Why are you in debt? How did you get there, and what’s keeping you there?
The answers might not be what you think, so it pays to test your assumptions. Doing so can literally change your approach and give a huge boost to your progress.
Let me give you an example of an assumption I had in another area of my life. For months, I got frustrated at something that people I know weren’t doing. I beat my head against the wall, and did quite a bit of complaining to others who shared my frustration.
But you know what I didn’t do? I didn’t even think of asking them why they weren’t doing it. I assumed they were either overlooking it, or that just they didn’t want to do it.
By chance, I learned the real reason: they didn’t know how. So I spent ten minutes putting together some instructions, and poof — no more problem. Something that had bugged me (and the other people involved) for months was easily fixed in ten minutes.
How this works with debt
Let’s go back to some of my original questions: How did you get into debt, and what’s keeping you there? Write down your answers to both. For example, for “How did you get into debt”, you might come up with something like “I needed a car” or “I wanted to attend school and had to take out student loans”. And for “What’s keeping you there”, your answer might be something like “I don’t make enough money”. Whatever your answers are, write them down.
Then start testing those assumptions — especially when it comes to “what’s keeping you there”. For example, suppose you make $32,000 a year and have $10,000 in credit card debt, and believe that you’re still in debt because you don’t make enough money. Well, that number can seem overwhelming when compared to your income and your other bills, but ask yourself “Has anyone else in my situation ever paid off that kind of debt on that kind of income?” (The answer is yes, by the way.) Then figure out how they did it, because if they can, you can too.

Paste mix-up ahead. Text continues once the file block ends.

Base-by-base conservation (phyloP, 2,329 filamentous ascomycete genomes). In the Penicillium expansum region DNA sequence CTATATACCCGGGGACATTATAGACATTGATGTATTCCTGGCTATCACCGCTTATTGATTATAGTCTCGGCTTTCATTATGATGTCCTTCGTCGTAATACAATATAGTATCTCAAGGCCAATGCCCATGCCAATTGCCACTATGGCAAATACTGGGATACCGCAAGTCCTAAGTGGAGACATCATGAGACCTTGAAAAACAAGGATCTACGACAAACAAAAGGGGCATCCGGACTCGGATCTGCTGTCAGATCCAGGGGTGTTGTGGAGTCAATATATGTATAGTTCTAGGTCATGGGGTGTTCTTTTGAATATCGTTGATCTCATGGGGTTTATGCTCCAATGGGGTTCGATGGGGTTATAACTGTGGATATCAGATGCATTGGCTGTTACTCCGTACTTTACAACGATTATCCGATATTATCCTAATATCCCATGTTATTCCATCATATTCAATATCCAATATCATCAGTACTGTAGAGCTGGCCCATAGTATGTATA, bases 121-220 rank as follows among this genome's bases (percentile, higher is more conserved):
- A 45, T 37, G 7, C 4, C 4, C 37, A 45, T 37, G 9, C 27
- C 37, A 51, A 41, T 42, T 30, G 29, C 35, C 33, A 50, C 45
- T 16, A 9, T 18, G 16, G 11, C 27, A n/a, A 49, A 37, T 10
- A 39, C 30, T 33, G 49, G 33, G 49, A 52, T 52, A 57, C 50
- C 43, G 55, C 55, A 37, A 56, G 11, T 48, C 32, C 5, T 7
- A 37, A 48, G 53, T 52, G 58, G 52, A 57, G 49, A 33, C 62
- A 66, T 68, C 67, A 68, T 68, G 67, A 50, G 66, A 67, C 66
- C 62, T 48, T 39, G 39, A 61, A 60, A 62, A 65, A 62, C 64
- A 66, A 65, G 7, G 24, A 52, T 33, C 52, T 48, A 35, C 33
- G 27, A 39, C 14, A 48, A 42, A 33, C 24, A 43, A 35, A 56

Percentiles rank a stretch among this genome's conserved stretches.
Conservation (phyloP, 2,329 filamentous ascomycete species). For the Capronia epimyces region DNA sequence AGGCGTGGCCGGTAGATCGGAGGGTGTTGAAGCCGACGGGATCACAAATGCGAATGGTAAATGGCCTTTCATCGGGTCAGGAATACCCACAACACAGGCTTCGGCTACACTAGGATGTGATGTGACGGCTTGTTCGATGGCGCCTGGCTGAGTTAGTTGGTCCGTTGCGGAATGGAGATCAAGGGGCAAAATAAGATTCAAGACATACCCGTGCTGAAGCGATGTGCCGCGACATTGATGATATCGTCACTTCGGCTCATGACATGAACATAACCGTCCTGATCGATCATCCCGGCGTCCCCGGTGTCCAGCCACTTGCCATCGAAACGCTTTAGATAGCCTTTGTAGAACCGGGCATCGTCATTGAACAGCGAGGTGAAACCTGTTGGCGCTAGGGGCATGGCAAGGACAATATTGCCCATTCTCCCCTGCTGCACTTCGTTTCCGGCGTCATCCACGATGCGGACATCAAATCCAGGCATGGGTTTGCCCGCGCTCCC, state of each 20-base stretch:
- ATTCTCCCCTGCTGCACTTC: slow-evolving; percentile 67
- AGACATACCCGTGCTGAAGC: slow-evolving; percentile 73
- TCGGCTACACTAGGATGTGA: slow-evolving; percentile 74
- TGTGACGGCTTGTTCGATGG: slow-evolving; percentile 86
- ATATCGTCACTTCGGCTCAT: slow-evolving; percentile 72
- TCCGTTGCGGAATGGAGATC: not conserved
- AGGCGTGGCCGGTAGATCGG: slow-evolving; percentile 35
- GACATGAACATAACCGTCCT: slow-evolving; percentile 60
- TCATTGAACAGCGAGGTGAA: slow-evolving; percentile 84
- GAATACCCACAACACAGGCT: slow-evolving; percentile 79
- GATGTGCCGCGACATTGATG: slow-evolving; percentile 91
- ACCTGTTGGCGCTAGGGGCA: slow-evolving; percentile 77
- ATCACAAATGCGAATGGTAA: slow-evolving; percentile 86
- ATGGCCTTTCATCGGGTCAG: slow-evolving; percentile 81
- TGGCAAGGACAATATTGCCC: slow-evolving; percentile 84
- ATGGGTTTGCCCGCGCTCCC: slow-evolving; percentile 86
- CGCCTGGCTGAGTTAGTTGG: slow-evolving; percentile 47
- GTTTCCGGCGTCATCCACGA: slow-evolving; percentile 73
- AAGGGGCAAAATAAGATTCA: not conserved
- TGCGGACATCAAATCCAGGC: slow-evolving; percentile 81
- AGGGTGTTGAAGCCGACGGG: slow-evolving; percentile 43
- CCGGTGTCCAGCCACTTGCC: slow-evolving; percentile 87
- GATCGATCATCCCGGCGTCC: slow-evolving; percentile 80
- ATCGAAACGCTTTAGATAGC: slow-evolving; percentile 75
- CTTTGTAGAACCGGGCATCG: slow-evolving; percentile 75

Do the same thing for your answers to how you got into debt: going beyond the obvious. For example, even if we accept “I needed a car” at face value, did you buy more car than you could have afforded? (If you had to use debt to do so, the answer to that is yes.) Could you have bought a cheaper used car instead? With cash, and used that temporarily until you could afford a nicer car? Even though it might have sucked? Be deeply honest with yourself.
Keep in mind that the point isn’t to defend the choices you’ve made in the past or to feel badly about them. The point is to look deeper at what you’re doing now and what you’ve done in the past. Then you can look for fixes that will help you to get out of debt, and prevent you from collecting more of it. In other words, once you find the real cause(s) of your debt — instead of accepting the first things that come to mind — you can make a plan to do things differently from here on out.